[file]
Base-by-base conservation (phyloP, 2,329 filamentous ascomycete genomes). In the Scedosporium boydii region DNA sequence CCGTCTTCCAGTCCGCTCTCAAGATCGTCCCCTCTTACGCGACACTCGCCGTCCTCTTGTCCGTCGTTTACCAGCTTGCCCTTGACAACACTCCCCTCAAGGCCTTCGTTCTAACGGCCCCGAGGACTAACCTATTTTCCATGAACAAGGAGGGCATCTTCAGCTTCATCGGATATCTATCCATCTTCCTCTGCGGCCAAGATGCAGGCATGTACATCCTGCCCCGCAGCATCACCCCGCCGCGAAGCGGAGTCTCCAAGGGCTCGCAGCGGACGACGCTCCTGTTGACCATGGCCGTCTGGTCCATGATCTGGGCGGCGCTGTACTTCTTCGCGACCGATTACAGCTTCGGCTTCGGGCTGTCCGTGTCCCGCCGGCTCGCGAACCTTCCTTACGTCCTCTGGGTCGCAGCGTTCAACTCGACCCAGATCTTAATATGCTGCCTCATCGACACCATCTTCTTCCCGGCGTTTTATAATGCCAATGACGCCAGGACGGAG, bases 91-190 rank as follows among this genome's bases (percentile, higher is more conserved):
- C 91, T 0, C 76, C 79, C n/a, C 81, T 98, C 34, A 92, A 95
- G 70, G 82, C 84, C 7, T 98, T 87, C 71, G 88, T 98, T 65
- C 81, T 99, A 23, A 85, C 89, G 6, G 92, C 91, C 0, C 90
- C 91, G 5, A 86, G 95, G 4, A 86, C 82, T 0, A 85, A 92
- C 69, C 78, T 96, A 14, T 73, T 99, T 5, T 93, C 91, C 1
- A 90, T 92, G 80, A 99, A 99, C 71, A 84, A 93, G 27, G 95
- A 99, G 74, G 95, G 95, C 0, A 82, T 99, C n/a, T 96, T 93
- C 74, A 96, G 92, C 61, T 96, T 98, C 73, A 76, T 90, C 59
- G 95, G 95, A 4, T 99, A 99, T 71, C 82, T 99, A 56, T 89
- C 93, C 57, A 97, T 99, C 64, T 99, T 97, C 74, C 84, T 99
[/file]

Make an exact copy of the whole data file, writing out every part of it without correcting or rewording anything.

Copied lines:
Base-by-base conservation (phyloP, 2,329 filamentous ascomycete genomes). In the Scedosporium boydii region DNA sequence CCGTCTTCCAGTCCGCTCTCAAGATCGTCCCCTCTTACGCGACACTCGCCGTCCTCTTGTCCGTCGTTTACCAGCTTGCCCTTGACAACACTCCCCTCAAGGCCTTCGTTCTAACGGCCCCGAGGACTAACCTATTTTCCATGAACAAGGAGGGCATCTTCAGCTTCATCGGATATCTATCCATCTTCCTCTGCGGCCAAGATGCAGGCATGTACATCCTGCCCCGCAGCATCACCCCGCCGCGAAGCGGAGTCTCCAAGGGCTCGCAGCGGACGACGCTCCTGTTGACCATGGCCGTCTGGTCCATGATCTGGGCGGCGCTGTACTTCTTCGCGACCGATTACAGCTTCGGCTTCGGGCTGTCCGTGTCCCGCCGGCTCGCGAACCTTCCTTACGTCCTCTGGGTCGCAGCGTTCAACTCGACCCAGATCTTAATATGCTGCCTCATCGACACCATCTTCTTCCCGGCGTTTTATAATGCCAATGACGCCAGGACGGAG, bases 91-190 rank as follows among this genome's bases (percentile, higher is more conserved):
- C 91, T 0, C 76, C 79, C n/a, C 81, T 98, C 34, A 92, A 95
- G 70, G 82, C 84, C 7, T 98, T 87, C 71, G 88, T 98, T 65
- C 81, T 99, A 23, A 85, C 89, G 6, G 92, C 91, C 0, C 90
- C 91, G 5, A 86, G 95, G 4, A 86, C 82, T 0, A 85, A 92
- C 69, C 78, T 96, A 14, T 73, T 99, T 5, T 93, C 91, C 1
- A 90, T 92, G 80, A 99, A 99, C 71, A 84, A 93, G 27, G 95
- A 99, G 74, G 95, G 95, C 0, A 82, T 99, C n/a, T 96, T 93
- C 74, A 96, G 92, C 61, T 96, T 98, C 73, A 76, T 90, C 59
- G 95, G 95, A 4, T 99, A 99, T 71, C 82, T 99, A 56, T 89
- C 93, C 57, A 97, T 99, C 64, T 99, T 97, C 74, C 84, T 99